This Palace of Culture is marked with a large Lenin bust in front of this dilapidated, regal building. Upon entering the building, it appeared there was no electricity. I explored the darkened rooms, being greeted by a large, fading Soviet mural in the main hall. I followed the stair case and discovered a troupe of young ballet dancers. Possible ballerinas at the Bolshoi?
In the village of Chobruchi I discovered another Palace of Culture. Upon entering the Palace, I was greeted with ornate columns meeting a beautifully carved and painted ceiling. An elaborate chandelier dangled from the ceiling. Across from the Palace was another Lenin, this one seated and gazing intently. And next to the Palace was a memorial to those who have fallen in battle.
Collective Farm and College
The Soviets were passionate believers of collective farms and anti-private property. In the village of Sukleya, sits the abandoned agricultural college and its adjacent collective farm. Apartment buildings stand sentry on the main road to the college that used to house the former workers. The four story structure looks like a bombed out building, but has simply been subject to the elements, vandals, and neglect. Windows are missing thought out the building. As I investigated the interior I notice the entire building is crumbling and covered in graffiti.
After walking through the college, I explored the farm in the warm autumn sun. I explored stables, grain silos, and vast milking rooms. The area had been abandoned for over 20 years, yet it felt like it could have been a century.
Located in Dnestrovsk is a large industrial electrical plant. The Kuchurgan power station exports electricity to Ukraine, Romania, and Russia. It was commissioned in 1964. The interesting aspect of this complex is a large face of Lenin located on the side of the building.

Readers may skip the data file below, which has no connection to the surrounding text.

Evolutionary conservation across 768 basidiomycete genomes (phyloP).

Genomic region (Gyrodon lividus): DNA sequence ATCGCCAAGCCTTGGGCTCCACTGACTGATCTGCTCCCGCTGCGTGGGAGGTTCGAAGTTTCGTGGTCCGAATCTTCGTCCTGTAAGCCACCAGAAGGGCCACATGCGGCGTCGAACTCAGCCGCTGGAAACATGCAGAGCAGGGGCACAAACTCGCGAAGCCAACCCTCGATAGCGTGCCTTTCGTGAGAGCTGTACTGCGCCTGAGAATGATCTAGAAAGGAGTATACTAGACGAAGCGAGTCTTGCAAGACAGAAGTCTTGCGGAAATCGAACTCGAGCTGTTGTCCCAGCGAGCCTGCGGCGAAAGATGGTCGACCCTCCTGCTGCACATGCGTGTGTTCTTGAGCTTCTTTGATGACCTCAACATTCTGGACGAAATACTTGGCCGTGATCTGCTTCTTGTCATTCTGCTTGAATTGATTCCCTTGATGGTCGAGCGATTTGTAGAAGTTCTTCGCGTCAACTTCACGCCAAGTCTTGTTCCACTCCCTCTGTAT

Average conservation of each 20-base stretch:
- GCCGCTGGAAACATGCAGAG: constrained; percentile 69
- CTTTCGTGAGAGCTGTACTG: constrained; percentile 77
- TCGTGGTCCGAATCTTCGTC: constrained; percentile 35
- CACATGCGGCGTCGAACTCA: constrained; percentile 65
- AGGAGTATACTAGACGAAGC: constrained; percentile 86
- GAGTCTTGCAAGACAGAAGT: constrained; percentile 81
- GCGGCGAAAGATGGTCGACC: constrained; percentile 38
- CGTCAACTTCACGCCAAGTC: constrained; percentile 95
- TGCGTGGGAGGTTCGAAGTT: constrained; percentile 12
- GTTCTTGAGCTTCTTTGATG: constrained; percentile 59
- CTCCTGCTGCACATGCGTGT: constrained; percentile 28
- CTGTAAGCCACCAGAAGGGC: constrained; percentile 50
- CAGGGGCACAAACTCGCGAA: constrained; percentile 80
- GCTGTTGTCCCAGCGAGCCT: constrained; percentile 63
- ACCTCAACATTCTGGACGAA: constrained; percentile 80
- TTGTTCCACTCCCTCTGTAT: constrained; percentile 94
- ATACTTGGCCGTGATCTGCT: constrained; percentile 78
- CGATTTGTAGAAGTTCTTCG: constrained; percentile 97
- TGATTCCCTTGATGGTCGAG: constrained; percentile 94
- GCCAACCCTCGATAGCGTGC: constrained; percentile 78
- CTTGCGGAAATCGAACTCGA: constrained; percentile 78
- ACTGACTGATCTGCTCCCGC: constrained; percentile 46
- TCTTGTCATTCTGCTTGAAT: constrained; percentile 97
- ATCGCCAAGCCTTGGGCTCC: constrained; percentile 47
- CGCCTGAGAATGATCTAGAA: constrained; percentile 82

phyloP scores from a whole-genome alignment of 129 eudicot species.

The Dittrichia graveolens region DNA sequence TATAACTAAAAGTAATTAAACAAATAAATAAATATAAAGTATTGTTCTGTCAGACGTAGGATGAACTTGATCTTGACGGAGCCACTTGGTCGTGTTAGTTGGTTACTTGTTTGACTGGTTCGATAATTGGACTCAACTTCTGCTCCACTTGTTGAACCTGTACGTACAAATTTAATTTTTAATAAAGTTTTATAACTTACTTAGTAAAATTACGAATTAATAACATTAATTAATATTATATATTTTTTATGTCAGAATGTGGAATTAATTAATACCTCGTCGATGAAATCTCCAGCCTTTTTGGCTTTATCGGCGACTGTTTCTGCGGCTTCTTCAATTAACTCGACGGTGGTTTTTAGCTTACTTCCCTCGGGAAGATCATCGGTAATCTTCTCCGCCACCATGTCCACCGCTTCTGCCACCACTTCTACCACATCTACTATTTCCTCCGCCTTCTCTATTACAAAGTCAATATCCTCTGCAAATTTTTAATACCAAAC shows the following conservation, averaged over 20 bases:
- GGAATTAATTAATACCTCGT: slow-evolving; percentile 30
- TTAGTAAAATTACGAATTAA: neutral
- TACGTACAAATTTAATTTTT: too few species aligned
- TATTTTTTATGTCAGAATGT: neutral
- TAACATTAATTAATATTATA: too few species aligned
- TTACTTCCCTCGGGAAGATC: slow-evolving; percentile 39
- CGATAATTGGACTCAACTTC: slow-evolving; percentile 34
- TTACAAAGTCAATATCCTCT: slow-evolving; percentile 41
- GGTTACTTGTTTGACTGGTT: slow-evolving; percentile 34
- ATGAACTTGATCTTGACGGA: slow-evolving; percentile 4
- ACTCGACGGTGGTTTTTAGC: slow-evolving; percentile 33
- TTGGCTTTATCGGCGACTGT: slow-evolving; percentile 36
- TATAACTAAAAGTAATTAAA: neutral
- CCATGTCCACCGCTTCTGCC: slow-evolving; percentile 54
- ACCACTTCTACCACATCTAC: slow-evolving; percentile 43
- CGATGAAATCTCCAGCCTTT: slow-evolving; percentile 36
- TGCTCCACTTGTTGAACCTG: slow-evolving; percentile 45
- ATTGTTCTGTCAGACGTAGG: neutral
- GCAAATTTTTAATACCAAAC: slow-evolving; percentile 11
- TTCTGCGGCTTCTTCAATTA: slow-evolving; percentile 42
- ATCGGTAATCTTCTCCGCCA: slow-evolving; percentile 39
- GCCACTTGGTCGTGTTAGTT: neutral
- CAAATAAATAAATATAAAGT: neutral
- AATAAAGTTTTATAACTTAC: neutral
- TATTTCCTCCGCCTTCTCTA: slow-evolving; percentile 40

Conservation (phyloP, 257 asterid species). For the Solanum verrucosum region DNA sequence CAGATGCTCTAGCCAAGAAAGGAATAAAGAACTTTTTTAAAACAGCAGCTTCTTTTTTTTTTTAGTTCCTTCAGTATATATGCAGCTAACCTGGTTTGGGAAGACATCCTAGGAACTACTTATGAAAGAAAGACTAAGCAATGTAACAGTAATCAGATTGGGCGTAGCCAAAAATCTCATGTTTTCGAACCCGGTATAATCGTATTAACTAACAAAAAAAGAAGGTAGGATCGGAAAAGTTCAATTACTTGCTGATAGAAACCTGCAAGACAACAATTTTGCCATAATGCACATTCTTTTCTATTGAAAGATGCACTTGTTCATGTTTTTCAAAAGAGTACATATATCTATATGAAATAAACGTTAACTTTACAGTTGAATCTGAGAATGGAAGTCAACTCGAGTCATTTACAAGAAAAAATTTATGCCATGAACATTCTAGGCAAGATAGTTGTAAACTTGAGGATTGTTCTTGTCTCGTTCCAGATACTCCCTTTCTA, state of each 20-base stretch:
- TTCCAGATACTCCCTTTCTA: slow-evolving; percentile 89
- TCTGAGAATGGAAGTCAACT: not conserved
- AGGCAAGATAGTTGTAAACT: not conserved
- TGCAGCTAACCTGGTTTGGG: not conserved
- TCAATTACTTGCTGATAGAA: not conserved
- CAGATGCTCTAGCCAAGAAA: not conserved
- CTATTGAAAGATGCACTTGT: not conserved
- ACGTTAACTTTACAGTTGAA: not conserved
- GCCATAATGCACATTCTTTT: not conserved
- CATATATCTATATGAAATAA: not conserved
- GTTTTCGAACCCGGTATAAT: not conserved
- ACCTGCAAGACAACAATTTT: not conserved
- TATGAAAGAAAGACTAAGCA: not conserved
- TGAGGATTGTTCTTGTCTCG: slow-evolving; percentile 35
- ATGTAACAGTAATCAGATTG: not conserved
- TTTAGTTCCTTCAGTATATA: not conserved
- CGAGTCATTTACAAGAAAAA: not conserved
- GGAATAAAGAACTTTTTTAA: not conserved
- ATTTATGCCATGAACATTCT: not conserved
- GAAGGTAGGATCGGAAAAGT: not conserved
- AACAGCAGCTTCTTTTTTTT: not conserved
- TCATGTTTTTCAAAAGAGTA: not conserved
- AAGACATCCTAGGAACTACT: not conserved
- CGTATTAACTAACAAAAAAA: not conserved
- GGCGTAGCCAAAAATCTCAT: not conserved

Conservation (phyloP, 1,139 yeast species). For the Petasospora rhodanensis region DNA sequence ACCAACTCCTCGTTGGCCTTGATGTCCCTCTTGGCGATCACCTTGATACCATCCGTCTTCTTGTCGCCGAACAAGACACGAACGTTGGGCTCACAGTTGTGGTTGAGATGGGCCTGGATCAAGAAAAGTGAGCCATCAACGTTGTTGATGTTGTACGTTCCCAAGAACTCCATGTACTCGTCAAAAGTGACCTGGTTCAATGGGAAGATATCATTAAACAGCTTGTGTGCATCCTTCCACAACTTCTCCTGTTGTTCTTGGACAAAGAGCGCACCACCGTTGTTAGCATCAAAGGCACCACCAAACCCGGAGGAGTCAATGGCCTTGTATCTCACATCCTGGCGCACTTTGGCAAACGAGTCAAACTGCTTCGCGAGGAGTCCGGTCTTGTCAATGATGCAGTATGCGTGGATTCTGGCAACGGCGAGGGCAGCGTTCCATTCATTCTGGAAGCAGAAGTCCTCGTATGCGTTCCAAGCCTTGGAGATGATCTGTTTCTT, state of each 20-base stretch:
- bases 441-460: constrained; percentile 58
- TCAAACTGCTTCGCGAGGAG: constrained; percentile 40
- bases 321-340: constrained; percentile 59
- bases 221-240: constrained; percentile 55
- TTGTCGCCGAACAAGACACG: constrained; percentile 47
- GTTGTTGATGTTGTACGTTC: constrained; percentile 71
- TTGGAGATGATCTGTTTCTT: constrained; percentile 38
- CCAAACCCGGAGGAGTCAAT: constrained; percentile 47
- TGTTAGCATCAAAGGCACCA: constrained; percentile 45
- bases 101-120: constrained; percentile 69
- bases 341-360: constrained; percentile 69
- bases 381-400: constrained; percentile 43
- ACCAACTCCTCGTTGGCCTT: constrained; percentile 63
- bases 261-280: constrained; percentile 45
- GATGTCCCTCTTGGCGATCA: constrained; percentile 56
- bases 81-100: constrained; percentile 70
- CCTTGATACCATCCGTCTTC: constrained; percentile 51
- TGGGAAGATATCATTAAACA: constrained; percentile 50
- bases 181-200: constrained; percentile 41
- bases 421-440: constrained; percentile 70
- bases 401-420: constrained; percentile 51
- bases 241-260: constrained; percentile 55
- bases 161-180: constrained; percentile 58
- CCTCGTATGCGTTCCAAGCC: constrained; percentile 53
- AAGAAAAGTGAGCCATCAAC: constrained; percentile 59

Moldova was a considered to be one of the bread baskets of the Soviet Union, and Transnistria had a large industrial installed base. After the collapse of the Soviet Union, many of these factories were shuttered. Near the electrical plant is an abandoned brick factory. Hundreds used to work here, now two locals squat in one the buildings overseeing this complex.
This factory looked like a setting for an episode of the Walking Dead. Faded signs in Cyrilic warned workers about work safety. Abandoned equipment sat huddled in vast rooms. In an office, identification cards of former works were left sprawled on the floor. Nature overruns the grounds and the buildings. I walk gingerly making sure the ground is solid beneath my feet.
Meet the Locals
Some of the most memorable travel experiences might be a quick interaction with a local, whether it be a taxi driver or someone you sit next to in a café. While waiting for the marshukta in a small village, I struck up a conversation with a local man overloaded with bags of fresh grapes. We sat on opposing benches at dusk. I learned he had bought these grapes to make wine at his home, just like his father did, and his father did before. The Moldova region was well-known for wine during the days of the Soviet Union. The man upon learning I was from the USA incredulously gazed at me, mouth agape. He was shocked to meet an American citizen in this village. It was his first time meeting someone from the USA.